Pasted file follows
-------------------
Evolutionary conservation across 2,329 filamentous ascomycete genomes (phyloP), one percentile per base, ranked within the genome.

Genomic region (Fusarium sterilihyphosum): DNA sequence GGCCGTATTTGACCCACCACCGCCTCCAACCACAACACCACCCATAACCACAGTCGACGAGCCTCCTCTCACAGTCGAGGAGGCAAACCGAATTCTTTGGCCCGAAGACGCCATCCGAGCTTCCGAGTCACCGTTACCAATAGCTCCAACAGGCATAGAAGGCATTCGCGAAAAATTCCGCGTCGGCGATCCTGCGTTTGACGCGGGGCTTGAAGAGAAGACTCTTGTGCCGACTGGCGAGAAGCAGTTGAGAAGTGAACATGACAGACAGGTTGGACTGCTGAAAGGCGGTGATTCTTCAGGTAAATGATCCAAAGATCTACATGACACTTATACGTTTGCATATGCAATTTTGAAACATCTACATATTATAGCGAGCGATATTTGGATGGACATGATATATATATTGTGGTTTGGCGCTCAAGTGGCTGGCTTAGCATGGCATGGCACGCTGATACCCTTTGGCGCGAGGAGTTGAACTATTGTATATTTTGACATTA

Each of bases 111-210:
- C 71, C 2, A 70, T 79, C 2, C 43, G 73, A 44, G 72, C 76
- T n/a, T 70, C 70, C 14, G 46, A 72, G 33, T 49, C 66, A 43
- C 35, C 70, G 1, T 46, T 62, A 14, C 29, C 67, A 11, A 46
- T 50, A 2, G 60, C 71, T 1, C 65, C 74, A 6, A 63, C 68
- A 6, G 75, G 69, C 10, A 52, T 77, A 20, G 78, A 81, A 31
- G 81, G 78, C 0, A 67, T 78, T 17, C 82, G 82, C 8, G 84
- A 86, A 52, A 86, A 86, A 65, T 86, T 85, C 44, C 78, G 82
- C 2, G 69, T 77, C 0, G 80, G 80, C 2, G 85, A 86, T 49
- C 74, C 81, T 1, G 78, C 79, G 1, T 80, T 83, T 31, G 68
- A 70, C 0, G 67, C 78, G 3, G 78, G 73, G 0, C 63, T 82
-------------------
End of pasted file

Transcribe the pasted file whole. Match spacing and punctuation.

Evolutionary conservation across 2,329 filamentous ascomycete genomes (phyloP), one percentile per base, ranked within the genome.

Genomic region (Fusarium sterilihyphosum): DNA sequence GGCCGTATTTGACCCACCACCGCCTCCAACCACAACACCACCCATAACCACAGTCGACGAGCCTCCTCTCACAGTCGAGGAGGCAAACCGAATTCTTTGGCCCGAAGACGCCATCCGAGCTTCCGAGTCACCGTTACCAATAGCTCCAACAGGCATAGAAGGCATTCGCGAAAAATTCCGCGTCGGCGATCCTGCGTTTGACGCGGGGCTTGAAGAGAAGACTCTTGTGCCGACTGGCGAGAAGCAGTTGAGAAGTGAACATGACAGACAGGTTGGACTGCTGAAAGGCGGTGATTCTTCAGGTAAATGATCCAAAGATCTACATGACACTTATACGTTTGCATATGCAATTTTGAAACATCTACATATTATAGCGAGCGATATTTGGATGGACATGATATATATATTGTGGTTTGGCGCTCAAGTGGCTGGCTTAGCATGGCATGGCACGCTGATACCCTTTGGCGCGAGGAGTTGAACTATTGTATATTTTGACATTA

Each of bases 111-210:
- C 71, C 2, A 70, T 79, C 2, C 43, G 73, A 44, G 72, C 76
- T n/a, T 70, C 70, C 14, G 46, A 72, G 33, T 49, C 66, A 43
- C 35, C 70, G 1, T 46, T 62, A 14, C 29, C 67, A 11, A 46
- T 50, A 2, G 60, C 71, T 1, C 65, C 74, A 6, A 63, C 68
- A 6, G 75, G 69, C 10, A 52, T 77, A 20, G 78, A 81, A 31
- G 81, G 78, C 0, A 67, T 78, T 17, C 82, G 82, C 8, G 84
- A 86, A 52, A 86, A 86, A 65, T 86, T 85, C 44, C 78, G 82
- C 2, G 69, T 77, C 0, G 80, G 80, C 2, G 85, A 86, T 49
- C 74, C 81, T 1, G 78, C 79, G 1, T 80, T 83, T 31, G 68
- A 70, C 0, G 67, C 78, G 3, G 78, G 73, G 0, C 63, T 82